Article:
Intelligent Living

Nature Reveals A Way For Our Body To Self Destroy Cancer

Within each and every cell of your body is an embedded kill switch reports a Northwestern University Feinberg School of Medicine study. Its function serves to cause the self-destruction of cells that become cancerous. When the cell is under threat of mutating into cancer it punches in the kill code (so to speak) to destroy itself and in the process that kills the cancer cell as well.

“Ever since life became multicellular, which could be more than two billion years ago, it had to deal with preventing or fighting cancer… So nature must have developed a failsafe mechanism to prevent cancer or fight it the moment it forms. Otherwise, we wouldn’t still be here.”

Marcus Peter, Professor of Cancer Metabolism at Northwestern

This breakthrough research began with Peter and his team questioning how humankind has managed to evolve and survive for billions of years without something like cancer having killed us off by now. They wondered what sort of natural mechanisms could have developed to protect multicellular organisms from cancer before the adaptive immune system evolved.

“My goal was not to come up with a new artificial toxic substance. I wanted to follow nature’s lead,” Peter explains. “I want to utilize a mechanism that nature developed… We knew they would be very hard to find. The kill mechanism would only be active in a single cell the moment it becomes cancerous. It was a needle in a haystack.”

For eight long years, they searched for the answer until they succeeded. Two research papers have been published explaining their findings. The first one (2017 eLife) describes the kill code. The second one (2018 Nature Communications) describes their investigation on how the mechanism works.

The information from both studies combined reveals that cancer cells die when they introduced certain small RNA molecules. Furthermore, cancer cells treated with the RNA molecules never become resistant because the molecules simultaneously eliminate multiple genes cancer cells need for survival. Therefore, it is a potentially bulletproof treatment if the kill code can be synthetically duplicated. The scientists say the inability of cancer cells to develop resistance to the molecules is a first.

“Now that we know the kill code, we can trigger the mechanism without having to use chemotherapy and without messing with the genome. We can use these small RNAs directly, introduce them into cells and trigger the kill switch,” said Peter.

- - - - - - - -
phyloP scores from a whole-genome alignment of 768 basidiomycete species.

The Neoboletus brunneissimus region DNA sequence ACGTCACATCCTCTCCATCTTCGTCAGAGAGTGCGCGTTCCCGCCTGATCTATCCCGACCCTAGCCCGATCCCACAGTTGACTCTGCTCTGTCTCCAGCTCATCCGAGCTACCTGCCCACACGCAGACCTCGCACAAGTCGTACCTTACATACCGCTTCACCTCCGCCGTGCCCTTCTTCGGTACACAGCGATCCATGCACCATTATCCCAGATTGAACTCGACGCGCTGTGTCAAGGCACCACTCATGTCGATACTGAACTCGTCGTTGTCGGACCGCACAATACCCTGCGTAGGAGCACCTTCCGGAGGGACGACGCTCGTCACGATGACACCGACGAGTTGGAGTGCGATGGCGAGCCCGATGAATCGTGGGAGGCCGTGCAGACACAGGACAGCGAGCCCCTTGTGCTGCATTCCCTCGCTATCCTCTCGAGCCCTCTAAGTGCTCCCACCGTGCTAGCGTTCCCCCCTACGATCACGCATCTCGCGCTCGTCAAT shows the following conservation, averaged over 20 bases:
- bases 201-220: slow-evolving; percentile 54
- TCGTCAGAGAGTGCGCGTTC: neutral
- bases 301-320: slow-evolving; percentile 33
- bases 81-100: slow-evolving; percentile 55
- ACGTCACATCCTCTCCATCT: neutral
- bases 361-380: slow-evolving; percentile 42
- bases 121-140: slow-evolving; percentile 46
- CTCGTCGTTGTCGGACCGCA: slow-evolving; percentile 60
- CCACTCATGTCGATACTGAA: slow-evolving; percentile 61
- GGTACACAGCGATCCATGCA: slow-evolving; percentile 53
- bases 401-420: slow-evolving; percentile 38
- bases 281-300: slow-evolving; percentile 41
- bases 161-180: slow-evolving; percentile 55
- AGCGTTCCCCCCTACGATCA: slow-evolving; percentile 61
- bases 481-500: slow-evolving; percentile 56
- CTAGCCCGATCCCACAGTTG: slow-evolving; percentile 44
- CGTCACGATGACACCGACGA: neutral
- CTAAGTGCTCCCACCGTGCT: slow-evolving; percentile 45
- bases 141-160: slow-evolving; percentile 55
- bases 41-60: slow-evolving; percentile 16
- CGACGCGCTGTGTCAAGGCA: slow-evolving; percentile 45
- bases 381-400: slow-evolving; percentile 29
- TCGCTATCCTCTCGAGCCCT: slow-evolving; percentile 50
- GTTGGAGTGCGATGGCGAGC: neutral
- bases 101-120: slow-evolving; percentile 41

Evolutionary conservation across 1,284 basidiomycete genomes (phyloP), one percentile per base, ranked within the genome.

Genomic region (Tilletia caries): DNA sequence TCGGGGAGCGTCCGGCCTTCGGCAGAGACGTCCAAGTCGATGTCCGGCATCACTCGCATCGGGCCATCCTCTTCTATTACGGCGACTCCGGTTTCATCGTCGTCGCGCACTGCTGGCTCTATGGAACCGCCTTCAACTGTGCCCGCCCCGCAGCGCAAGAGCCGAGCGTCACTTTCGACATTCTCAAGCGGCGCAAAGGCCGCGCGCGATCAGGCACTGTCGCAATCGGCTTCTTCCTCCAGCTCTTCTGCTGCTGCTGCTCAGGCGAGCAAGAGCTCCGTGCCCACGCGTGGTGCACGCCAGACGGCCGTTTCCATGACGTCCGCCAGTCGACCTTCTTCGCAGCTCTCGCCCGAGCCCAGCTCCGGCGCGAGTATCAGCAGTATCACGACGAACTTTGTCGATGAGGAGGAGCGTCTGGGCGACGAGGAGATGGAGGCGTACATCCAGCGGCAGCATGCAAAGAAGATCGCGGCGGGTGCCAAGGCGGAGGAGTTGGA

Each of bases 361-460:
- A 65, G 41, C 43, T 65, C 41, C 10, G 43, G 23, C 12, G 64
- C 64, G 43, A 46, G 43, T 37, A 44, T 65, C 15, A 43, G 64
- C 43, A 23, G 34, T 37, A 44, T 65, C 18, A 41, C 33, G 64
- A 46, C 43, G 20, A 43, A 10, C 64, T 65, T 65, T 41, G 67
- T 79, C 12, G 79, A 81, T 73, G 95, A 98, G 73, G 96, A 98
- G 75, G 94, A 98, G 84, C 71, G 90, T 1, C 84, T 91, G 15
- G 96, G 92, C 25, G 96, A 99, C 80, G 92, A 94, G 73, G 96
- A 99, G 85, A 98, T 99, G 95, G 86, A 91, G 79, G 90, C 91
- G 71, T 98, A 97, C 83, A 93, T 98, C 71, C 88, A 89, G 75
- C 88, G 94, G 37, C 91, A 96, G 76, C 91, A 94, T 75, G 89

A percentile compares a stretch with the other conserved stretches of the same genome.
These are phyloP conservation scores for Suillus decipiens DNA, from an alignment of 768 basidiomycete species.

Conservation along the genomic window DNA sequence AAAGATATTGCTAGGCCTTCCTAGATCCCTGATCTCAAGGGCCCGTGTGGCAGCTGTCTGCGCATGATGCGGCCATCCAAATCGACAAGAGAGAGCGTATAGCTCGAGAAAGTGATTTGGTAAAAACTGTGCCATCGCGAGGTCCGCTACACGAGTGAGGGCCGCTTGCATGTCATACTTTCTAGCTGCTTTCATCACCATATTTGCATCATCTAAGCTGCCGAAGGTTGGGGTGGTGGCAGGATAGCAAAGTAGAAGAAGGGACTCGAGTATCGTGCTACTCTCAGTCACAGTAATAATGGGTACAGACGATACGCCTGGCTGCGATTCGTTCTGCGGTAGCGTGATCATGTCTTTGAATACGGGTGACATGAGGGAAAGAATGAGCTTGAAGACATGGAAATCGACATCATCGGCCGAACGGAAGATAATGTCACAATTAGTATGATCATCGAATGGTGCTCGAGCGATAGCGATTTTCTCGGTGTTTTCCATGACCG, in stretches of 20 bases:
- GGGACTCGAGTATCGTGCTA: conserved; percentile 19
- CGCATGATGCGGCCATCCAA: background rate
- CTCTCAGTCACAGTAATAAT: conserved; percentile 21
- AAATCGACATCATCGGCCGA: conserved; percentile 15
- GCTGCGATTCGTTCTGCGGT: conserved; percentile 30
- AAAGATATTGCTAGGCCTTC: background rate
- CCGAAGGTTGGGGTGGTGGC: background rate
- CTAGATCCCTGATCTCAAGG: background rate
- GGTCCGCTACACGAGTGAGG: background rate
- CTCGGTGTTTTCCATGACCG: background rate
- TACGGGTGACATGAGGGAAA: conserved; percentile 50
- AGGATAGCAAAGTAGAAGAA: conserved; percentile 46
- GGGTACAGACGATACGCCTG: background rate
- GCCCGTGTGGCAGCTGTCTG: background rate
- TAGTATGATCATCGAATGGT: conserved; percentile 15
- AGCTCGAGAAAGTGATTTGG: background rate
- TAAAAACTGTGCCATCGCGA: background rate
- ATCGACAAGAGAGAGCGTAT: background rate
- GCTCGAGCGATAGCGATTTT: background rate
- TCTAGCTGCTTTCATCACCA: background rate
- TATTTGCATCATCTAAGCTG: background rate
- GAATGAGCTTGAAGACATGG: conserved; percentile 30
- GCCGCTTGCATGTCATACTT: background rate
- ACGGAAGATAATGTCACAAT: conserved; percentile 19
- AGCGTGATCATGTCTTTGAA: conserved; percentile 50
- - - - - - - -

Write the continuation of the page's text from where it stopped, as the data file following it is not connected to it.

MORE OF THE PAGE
Treating Cancer with Endogenous Super Toxic Small Interfering RNAs

To get into the details of it, what they found was that a sequence of just six nucleotides (6mers) present in small RNAs made them toxic to cancer cells. Nucleotides are organic molecules that are the building blocks of DNA and RNA. They are G, C, A or T (in DNA), or U (in RNA). This evolved more than 800 million years ago. The toxic small RNA molecules also are triggered by chemotherapy.

“Based on what we have learned in these two studies, we can now design artificial microRNAs that are much more powerful in killing cancer cells than even the ones developed by nature,” Peter said. “We absolutely need to turn this into a novel form of therapy.” Although, he stresses that the reality of the current situation is that a potential therapy is many years off. They are still exploring multiple ways to trigger the embedded kill code to kill cancer cells. The trigger is the key and it is yet to be found. But, there is hope because they know the key exists.

It is truly exciting the way these scientists have harnessed an ancient mechanism that nature developed over millions of years of evolution. This shows how cancer scientists need to listen to nature more because it can work and has worked for billions of years already. “Our research may be tapping into one of nature’s original kill switches, and we hope the impact will affect many cancers,” he says. “Our findings could be disruptive.”

This video touches upon the future in synthetic biology which this self-destructing cancer cure is a part of. It’s very exciting news:

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